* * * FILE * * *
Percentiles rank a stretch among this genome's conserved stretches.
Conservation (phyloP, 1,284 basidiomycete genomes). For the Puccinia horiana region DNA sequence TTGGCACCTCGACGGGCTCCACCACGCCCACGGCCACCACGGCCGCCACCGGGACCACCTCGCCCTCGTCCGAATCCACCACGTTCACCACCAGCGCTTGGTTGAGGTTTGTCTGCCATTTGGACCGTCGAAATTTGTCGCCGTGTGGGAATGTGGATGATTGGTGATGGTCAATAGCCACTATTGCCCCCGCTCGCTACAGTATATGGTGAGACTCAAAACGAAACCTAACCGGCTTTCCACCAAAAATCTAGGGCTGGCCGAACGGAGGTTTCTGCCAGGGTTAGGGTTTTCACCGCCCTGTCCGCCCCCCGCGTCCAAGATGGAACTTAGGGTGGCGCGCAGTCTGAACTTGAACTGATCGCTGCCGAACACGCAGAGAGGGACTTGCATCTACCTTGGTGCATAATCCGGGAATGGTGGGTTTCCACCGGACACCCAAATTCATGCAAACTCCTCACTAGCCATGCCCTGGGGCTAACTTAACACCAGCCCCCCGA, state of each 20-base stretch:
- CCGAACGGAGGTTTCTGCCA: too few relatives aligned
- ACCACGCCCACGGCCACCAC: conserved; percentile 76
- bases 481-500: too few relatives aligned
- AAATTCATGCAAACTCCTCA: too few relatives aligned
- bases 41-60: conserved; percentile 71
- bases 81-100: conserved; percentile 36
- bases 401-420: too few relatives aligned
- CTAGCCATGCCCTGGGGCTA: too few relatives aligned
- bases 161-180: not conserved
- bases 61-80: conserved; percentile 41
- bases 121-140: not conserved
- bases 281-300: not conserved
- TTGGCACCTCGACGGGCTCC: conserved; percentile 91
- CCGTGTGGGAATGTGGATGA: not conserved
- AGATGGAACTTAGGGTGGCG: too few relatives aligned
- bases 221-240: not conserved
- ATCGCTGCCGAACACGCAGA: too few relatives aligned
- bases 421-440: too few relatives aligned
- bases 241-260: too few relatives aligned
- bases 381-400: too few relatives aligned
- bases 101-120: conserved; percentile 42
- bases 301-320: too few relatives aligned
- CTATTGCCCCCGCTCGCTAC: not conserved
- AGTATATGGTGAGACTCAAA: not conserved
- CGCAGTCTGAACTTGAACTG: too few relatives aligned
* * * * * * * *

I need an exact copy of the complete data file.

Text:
Percentiles rank a stretch among this genome's conserved stretches.
Conservation (phyloP, 1,284 basidiomycete genomes). For the Puccinia horiana region DNA sequence TTGGCACCTCGACGGGCTCCACCACGCCCACGGCCACCACGGCCGCCACCGGGACCACCTCGCCCTCGTCCGAATCCACCACGTTCACCACCAGCGCTTGGTTGAGGTTTGTCTGCCATTTGGACCGTCGAAATTTGTCGCCGTGTGGGAATGTGGATGATTGGTGATGGTCAATAGCCACTATTGCCCCCGCTCGCTACAGTATATGGTGAGACTCAAAACGAAACCTAACCGGCTTTCCACCAAAAATCTAGGGCTGGCCGAACGGAGGTTTCTGCCAGGGTTAGGGTTTTCACCGCCCTGTCCGCCCCCCGCGTCCAAGATGGAACTTAGGGTGGCGCGCAGTCTGAACTTGAACTGATCGCTGCCGAACACGCAGAGAGGGACTTGCATCTACCTTGGTGCATAATCCGGGAATGGTGGGTTTCCACCGGACACCCAAATTCATGCAAACTCCTCACTAGCCATGCCCTGGGGCTAACTTAACACCAGCCCCCCGA, state of each 20-base stretch:
- CCGAACGGAGGTTTCTGCCA: too few relatives aligned
- ACCACGCCCACGGCCACCAC: conserved; percentile 76
- bases 481-500: too few relatives aligned
- AAATTCATGCAAACTCCTCA: too few relatives aligned
- bases 41-60: conserved; percentile 71
- bases 81-100: conserved; percentile 36
- bases 401-420: too few relatives aligned
- CTAGCCATGCCCTGGGGCTA: too few relatives aligned
- bases 161-180: not conserved
- bases 61-80: conserved; percentile 41
- bases 121-140: not conserved
- bases 281-300: not conserved
- TTGGCACCTCGACGGGCTCC: conserved; percentile 91
- CCGTGTGGGAATGTGGATGA: not conserved
- AGATGGAACTTAGGGTGGCG: too few relatives aligned
- bases 221-240: not conserved
- ATCGCTGCCGAACACGCAGA: too few relatives aligned
- bases 421-440: too few relatives aligned
- bases 241-260: too few relatives aligned
- bases 381-400: too few relatives aligned
- bases 101-120: conserved; percentile 42
- bases 301-320: too few relatives aligned
- CTATTGCCCCCGCTCGCTAC: not conserved
- AGTATATGGTGAGACTCAAA: not conserved
- CGCAGTCTGAACTTGAACTG: too few relatives aligned